Company leaders are coming closer to admitting mistakes more directly. CEO Dennis Muilenberg said, “We clearly had a mistake in the implementation of the alert.” Muilenberg also admitted that company communications were “inconsistent” and “unacceptable.” Kevin McAllister, the company’s head of commercial aircraft, said, “We are very sorry for the loss of lives as a result of the tragic accidents...our thoughts and our prayers are with their families," and "Our priority is doing everything to get this plane safely returned to service. It is a pivotal moment for all of us.”

At right is a video of McAllister discussing future plans.

Illustrating confidence in the plane, IAG, which owns British Airway, ordered 200 new 737 Max jets, worth about $24 billion at list price. Airbus wants a chance to bid, and we’ll see whether the request is granted.

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Discussion:

  • Based on this and other news reports, how well is Boeing recovering from its crisis? Read more about reactions to the IAG order to help inform your conclusion.

  • Analyze Kevin McAllister’s communication in the video. Compare his style and approach to Dennis Muilenberg’s. What similarities and differences do you observe?

Harvard Rescinds an Offer

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Harvard withdrew an admissions offer after discovering racist comments by the applicant online. The applicant, Kyle Kashuv, posted his version of events, including Harvard’s withdrawal and his responses before and after the final decision.

Kashuv became an activist for gun rights after he survived the school shooting in Parkland, Florida. He joined Turning Point USA, which The Chronicle describes as “a right-wing organization with chapters on many college campuses.”

Despite his explanation and apology, Harvard decided to rescind the offer. ]

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Discussion:

  • Read Kashuv’s account of what happened as well as news articles. What’s your view? Did Harvard make the right decision? Why or why not?

  • What, if anything, could Kashuv have done to prevent the withdrawal? Could he have been more persuasive in some way?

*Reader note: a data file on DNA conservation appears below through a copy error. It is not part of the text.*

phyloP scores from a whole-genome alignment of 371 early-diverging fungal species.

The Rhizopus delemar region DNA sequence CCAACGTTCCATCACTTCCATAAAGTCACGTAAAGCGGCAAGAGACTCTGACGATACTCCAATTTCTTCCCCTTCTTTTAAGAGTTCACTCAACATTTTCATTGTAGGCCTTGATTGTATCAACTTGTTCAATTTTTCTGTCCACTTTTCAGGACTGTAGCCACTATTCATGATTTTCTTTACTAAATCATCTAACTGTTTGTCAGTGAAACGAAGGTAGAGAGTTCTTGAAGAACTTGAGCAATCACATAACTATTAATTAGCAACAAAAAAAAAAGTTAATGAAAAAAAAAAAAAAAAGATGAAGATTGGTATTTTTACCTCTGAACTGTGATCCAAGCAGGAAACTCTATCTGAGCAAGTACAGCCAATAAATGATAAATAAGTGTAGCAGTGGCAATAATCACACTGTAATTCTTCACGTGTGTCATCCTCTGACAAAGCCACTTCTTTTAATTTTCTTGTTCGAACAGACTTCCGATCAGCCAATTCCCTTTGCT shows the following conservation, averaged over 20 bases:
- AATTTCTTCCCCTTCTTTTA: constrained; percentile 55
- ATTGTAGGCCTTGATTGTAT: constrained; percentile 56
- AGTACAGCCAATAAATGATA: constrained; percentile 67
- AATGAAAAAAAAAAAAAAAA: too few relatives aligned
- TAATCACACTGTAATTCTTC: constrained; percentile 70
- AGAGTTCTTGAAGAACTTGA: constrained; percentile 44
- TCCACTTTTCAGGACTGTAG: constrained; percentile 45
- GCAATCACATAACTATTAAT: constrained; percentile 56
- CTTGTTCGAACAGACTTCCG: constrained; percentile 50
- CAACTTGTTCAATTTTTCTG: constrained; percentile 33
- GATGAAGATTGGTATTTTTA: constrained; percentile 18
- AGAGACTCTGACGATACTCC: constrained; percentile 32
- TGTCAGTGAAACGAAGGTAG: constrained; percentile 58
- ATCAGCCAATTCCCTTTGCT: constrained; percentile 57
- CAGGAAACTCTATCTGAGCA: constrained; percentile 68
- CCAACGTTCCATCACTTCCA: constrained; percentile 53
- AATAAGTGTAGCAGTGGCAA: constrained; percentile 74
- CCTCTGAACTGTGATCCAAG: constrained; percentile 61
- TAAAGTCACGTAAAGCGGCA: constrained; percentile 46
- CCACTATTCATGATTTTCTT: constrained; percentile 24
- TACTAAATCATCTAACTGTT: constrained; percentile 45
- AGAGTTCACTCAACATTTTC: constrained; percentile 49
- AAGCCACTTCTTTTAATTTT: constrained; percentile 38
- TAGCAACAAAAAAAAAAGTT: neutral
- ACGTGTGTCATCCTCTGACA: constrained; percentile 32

VW's New Ad

Volkswagen is still trying to rebuild its image after the emissions scandal in 2015. A new advertising campaign tackles the issue directly, beginning with audio news reports from that time. But the focus, described on YouTube, is on the future: “Every negative has a positive. Learn more about our all-electric vehicles and our plans to help make a better tomorrow at vw.com #drivefortomorrow #vw.”

With an emphasis on innovation, the ad is set to Simon and Garfunkel’s classic song, “The Sound of Silence.” Viewers can imagine company engineers during the past few years creating a new line of electric cars— while VW executives said little about the controversy.

The senior VP of marketing for VW of America acknowledged that the ad is risky but explains the rationale:

“[w]ithout mentioning the past...we would never have the credibility or authenticity to move forward with the brand. Through the last three-and-a-half years or so we kind of operated as usual in the consumers [sic] eye. We kept a very consistent message in the marketplace but didn’t really have a powerful point-of-view as a brand.”

Discussion:

  • What’s your view of VW’s new ad campaign? Did the company make the right decision by invoking the scandal?

  • Other companies facing scandals, such as Uber and Wells Fargo, placed large apology ads, but VW didn’t take this approach. Why do you think that may be the case? Compare VW’s strategy to other recent recovery campaigns.

Restaurant Owner Forgives Manager for $4,710 Mistake